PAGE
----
In an interconnected world, communication is critical – especially when it comes to applications. To ensure a seamless process, you need multiple applications to work together. That’s why there’s so much talk about automation. But how does automation really work?
You need applications to interact with one another, triggering actions based on set parameters or events, and to ensure a continued flow of events. Just made a sale? Automatically create an invoice. Received a low NPS rating? Generate a ticket for your team to close the loop. Need to check in with new clients? Trigger a follow-up survey through automated distribution.
There are a few ways for applications to communicate with one another. Integrating with an API (application programming interface) is one. But while this is a well known option, APIs require expertise to set up – and aren’t ideal for all situations. That’s where webhooks come into play.
What are webhooks?
There are two ways for applications to communicate: polling (asking for information and receiving an answer), which is used by APIs, and pushing (sending over data as soon as an event occurs).
A webhook is the second kind. Since the communication in this case is one-way, they’re often seen as “reverse APIs.”
To give a real-world example, an API is like calling up a store and asking if a particular product is back in stock, whereas a webhook is the store calling you up when the product is back in stock.
In other words, an API retrieves information while a webhook sends. When you use a webhook, as soon as an event occurs, the data is passed on – no questions asked.
Why use webhooks?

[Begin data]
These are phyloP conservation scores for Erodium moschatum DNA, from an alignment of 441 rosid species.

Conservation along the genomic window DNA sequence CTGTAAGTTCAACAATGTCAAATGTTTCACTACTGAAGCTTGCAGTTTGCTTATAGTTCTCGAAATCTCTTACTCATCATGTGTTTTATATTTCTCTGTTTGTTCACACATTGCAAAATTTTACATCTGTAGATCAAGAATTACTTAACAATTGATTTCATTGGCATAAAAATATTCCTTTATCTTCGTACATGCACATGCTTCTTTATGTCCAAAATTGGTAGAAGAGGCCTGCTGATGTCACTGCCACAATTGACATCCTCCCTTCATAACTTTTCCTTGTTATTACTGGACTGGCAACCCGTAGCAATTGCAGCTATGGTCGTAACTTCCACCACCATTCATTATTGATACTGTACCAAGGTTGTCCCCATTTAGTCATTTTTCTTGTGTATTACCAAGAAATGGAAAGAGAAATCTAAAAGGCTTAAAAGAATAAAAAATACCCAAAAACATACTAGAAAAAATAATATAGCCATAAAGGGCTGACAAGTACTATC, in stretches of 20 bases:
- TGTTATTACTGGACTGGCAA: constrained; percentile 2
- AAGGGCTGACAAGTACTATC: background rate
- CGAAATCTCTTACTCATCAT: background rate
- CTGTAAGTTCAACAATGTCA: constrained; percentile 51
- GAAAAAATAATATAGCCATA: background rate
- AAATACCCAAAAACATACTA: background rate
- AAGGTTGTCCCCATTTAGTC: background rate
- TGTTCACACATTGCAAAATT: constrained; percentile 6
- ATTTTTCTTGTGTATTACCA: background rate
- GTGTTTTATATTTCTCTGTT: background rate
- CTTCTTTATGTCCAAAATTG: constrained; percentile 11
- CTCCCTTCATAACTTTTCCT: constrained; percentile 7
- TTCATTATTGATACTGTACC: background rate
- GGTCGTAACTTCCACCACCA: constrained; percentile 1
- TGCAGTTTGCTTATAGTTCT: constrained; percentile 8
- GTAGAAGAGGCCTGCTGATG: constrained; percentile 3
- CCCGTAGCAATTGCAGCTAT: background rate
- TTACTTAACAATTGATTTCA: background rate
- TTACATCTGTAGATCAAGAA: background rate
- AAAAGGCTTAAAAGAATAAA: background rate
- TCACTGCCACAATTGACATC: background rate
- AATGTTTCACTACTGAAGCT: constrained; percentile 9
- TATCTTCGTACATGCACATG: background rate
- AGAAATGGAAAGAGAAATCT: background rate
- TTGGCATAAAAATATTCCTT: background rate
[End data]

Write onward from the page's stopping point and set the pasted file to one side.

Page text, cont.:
In a competition-driven market space, it’s essential to be able to deliver better experiences at every stage. One way to do that is to leverage automation to improve efficiency and create a well-rounded experience.
Just think about when you make a purchase online. You immediately get a notification on your phone alerting you of the amount debited and an invoice via email. Are they all the same platform? No. But a single event triggered the actions. Webhooks make that happen.
Advantages of webhooks
- Easy to implement: Unlike APIs, webhooks are much simpler to implement (and quicker in action). After all, they don’t wait for the receiving app to send across requests. Instead, they simply let you know when something happens, triggering all the subsequent actions.
- Faster than polling: Unlike polling, which requires a constant two-way interaction between applications, webhooks are triggered by events. As a consequence, they’re much faster in action and ideal where you need real-time updates.
- Less resource-intensive: Webhooks free up time on both sides – the source app and the listener – making it a much better fit for situations that are only event-specific and not data-intensive.
Things to keep in mind
While webhooks are much easier to implement, they’re also a lot less malleable. So if you need to tweak the code and change the process, you’re likely better off creating another webhook altogether for the altered event.
Moreover, if you’re looking to transfer large amounts of data, an API is the better way to go since they help transition data in bulk rather than through individual occurrences.
Webhooks are ideal when you are working with small amounts of data and need updates in real time. Unlike APIs, they’re much faster to set up. However, they might not always be able to capture nuanced information.
Alternately, APIs allow you to work with larger data that requires updates (ever wondered how the shipping status on parcels gets updated regularly?).
Both have distinct uses. So if you want to create an ecosystem that communicates, you can implement both webhooks and APIs for a more cohesive experience!